By increasing crop output and restoring and improving soil quality.
FREMONT, CA: The agricultural sector is confronted with huge issues, including rapid climate change, soil fertility loss, macro-and micronutrient insufficiency, excessive use of chemical fertilizers and pesticides, and heavy metal contamination of the soil. Global population growth, on the other hand, has increased food demand. By boosting crop output and restoring and improving soil quality, nanotechnology has contributed to sustainable agriculture.
Agriculture utilizes nanotechnology in a variety of ways, including the following:
Delivery of nano pesticides
Nanoparticles carrying biofertilizers are released slowly and precisely.
Genetic resources for crop development are transported.
Nanobiosensors are being used to detect phytopathogens and other biotic and abiotic stressors rapidly.
This article discusses modern nanotechnology applications in sustainable agriculture and how they influence agricultural development in the future.
Farmers' lack of awareness and excessive use of pesticides has detrimental effects on agricultural land since harmful agrochemicals pollute surface and groundwater. Chemical pesticides can deplete the soil of vital microbes, insects, and other species. All of the preceding has a cumulative effect on the ecology, degrading it significantly.
The Agricultural Sector's Widespread Use of Nanoparticles
Agriculture makes commercial use of a variety of nanoparticles. The following are some of the most often utilized nanoparticles:
Polymeric nanoparticles: Polymeric nanoparticles are employed in agriculture for the gradual and controlled administration of agrochemicals. Among the benefits of polymeric nanoparticles are their higher biocompatibility and low toxicity to unintended organisms. Polyethene glycol, poly(epsilon-caprolactone), poly(lactide-co-glycolides), and poly (-glutamic acid are only a few of the polymeric nanomaterials that are employed in agriculture.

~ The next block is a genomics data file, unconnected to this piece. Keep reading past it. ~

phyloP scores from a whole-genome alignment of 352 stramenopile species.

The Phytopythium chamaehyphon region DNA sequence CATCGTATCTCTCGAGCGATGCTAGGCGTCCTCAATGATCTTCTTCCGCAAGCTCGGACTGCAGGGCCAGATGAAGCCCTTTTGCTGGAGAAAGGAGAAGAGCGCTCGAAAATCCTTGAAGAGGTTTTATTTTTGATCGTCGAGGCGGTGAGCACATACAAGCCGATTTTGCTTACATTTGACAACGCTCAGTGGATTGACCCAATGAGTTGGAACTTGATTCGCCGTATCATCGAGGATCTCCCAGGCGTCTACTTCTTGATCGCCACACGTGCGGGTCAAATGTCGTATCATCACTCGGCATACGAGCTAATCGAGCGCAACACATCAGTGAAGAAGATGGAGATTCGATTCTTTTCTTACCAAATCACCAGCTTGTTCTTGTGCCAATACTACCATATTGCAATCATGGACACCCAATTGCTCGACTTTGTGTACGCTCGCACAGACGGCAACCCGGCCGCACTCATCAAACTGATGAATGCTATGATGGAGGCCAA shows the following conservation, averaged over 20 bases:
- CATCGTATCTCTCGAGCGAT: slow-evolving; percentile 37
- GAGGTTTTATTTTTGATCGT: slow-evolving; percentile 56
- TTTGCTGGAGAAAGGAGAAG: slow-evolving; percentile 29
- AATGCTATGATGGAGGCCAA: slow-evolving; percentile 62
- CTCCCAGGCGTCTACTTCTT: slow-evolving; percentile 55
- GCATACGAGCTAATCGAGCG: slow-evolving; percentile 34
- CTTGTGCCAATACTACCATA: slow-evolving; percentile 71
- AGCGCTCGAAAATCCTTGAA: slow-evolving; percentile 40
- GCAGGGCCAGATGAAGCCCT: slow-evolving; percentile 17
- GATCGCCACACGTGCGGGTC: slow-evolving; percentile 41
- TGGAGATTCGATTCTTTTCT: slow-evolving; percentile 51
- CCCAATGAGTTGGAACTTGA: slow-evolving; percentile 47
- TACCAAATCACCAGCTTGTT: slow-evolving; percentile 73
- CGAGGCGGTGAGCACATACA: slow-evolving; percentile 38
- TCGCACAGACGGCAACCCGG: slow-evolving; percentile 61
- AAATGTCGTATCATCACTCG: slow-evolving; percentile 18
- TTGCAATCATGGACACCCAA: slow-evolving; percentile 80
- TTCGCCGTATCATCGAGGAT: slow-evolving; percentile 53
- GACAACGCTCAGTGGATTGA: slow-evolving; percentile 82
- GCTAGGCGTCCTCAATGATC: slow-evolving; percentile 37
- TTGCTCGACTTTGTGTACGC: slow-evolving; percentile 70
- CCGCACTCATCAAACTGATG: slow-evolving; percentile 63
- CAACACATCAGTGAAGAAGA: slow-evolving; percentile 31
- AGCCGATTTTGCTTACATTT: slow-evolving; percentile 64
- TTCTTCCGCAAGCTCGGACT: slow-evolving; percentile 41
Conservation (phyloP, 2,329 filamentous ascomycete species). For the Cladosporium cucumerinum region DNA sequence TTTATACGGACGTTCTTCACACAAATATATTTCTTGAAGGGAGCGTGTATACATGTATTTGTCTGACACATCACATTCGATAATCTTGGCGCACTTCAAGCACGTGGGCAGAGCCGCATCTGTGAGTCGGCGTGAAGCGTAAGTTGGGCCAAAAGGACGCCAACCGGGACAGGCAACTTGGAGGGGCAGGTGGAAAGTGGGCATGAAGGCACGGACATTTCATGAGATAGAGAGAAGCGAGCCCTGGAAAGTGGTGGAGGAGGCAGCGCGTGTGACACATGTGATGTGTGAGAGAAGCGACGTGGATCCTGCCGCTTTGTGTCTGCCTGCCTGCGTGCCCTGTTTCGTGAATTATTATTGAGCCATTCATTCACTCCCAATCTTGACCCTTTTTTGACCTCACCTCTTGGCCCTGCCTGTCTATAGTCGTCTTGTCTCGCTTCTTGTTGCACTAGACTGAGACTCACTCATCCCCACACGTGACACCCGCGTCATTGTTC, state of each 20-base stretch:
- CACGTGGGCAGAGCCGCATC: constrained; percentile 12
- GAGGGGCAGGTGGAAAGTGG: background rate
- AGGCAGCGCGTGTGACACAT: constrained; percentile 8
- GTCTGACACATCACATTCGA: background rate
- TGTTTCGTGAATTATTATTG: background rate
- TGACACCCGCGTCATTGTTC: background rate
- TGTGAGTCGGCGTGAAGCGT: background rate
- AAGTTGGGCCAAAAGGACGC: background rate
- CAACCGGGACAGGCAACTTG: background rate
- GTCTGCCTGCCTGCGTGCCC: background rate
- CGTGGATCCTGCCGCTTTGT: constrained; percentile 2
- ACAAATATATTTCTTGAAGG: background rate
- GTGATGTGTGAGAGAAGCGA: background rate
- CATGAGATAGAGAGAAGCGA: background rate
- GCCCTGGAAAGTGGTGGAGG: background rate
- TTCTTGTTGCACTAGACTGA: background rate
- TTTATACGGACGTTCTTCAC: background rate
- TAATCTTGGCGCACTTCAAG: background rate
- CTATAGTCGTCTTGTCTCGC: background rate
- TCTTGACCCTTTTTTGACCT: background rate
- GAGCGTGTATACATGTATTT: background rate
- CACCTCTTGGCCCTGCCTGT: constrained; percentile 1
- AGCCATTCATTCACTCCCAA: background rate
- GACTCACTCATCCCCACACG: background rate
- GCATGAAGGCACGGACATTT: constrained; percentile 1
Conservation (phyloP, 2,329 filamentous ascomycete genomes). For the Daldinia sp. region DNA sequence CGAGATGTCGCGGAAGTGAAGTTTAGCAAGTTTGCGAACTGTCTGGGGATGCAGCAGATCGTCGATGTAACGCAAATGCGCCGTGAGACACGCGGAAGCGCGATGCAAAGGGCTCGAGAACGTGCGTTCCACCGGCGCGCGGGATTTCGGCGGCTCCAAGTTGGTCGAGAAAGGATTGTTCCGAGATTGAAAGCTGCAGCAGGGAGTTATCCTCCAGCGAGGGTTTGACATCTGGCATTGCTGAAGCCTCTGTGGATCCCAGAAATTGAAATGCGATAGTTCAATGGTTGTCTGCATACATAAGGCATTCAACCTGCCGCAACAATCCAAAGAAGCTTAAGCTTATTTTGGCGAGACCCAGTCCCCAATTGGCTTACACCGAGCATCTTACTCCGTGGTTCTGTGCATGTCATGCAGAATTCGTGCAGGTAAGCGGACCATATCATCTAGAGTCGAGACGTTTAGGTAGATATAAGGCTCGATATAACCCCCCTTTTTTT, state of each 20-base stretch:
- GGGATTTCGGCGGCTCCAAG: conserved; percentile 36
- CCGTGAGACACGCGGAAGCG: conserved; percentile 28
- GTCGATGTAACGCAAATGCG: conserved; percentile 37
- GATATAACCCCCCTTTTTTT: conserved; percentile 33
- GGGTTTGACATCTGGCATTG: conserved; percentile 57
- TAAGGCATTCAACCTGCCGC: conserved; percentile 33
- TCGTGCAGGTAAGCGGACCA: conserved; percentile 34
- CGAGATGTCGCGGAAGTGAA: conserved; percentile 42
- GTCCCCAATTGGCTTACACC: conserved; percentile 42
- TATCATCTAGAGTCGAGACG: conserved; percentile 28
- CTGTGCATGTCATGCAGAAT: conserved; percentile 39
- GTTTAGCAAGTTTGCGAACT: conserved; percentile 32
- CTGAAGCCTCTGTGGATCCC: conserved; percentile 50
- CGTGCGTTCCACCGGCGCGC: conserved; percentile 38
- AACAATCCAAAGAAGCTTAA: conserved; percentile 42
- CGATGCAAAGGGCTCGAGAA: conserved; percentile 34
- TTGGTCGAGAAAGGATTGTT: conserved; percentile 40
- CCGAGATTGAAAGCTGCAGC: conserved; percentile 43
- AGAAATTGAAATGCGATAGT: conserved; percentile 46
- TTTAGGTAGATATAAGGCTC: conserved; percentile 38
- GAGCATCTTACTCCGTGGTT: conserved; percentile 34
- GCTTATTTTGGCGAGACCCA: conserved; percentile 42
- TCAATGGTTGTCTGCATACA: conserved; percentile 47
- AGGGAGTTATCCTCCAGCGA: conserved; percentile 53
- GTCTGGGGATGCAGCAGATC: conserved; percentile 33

Silver nanoparticles: Silver nanoparticles are widely used due to their antibacterial activity against a diverse array of phytopathogens. Silver nanoparticles have also been shown to boost plant development, according to scientists.
Nano alumino-silicates: Numerous chemical manufacturers employ nano alumino-silicate formulations as an effective insecticide.
Titanium dioxide nanoparticles: Biocompatible, these nanoparticles are employed as a water disinfectant.
Carbon nanomaterials: Improved seed germination is achieved using carbon nanoparticles such as graphene, graphene oxide, carbon dots, and fullerenes.
Zinc oxide, copper oxide nanoparticles, and magnetic nanoparticles are also employed in agriculture.
Agricultural Nanotechnology for Crop Productivity Enhancement
Nano pesticides and nano herbicides: To control weeds and pests, nano herbicides and nano pesticides have significantly boosted agricultural productivity. Nanoherbicide formulations contain a variety of nanoparticles, including polymeric nanoparticles and inorganic nanoparticles.
Scientists have devised a variety of effective delivery methods for herbicides. Poly (epsilon-caprolactone) nanoparticles, for example, encapsulate the pesticide atrazine. This nanocapsule demonstrated effective management of the targeted species, a decreased degree of genotoxicity, and the ability to reduce atrazine mobility in the soil dramatically.
Nanomaterials for the treatment of disease: Each year, agriculture suffers enormous losses due to microbiological (virus, fungus, and bacteria) illnesses.
Antimicrobial nanomaterials having specific characteristics aid in the prevention of microbiological infections. Colletotrichum gloeosporioides, Fusarium oxysporum, Fusarium solani, and Dematophoranecatrix are more frequent pathogenic fungi that cause disease.
Numerous nanoparticles, including nickel ferrite and copper nanoparticles, exhibit significant antifungal activity and benefit disease management. In treating viral infections, chitosan nanoparticles, zinc oxide nanoparticles, and silica nanoparticles are effective against viruses such as the tobacco mosaic virus, potato mosaic virus, and alfalfa mosaic virus.
Nano fertilizers: Scientists employed nanotechnology to develop a smart delivery system that would distribute nutrients to the targeted site in a slow and regulated manner, thereby addressing the nutrient deficit in plants.
By increasing the availability of vital nutrients to the plant, nano fertilizers boost agricultural output.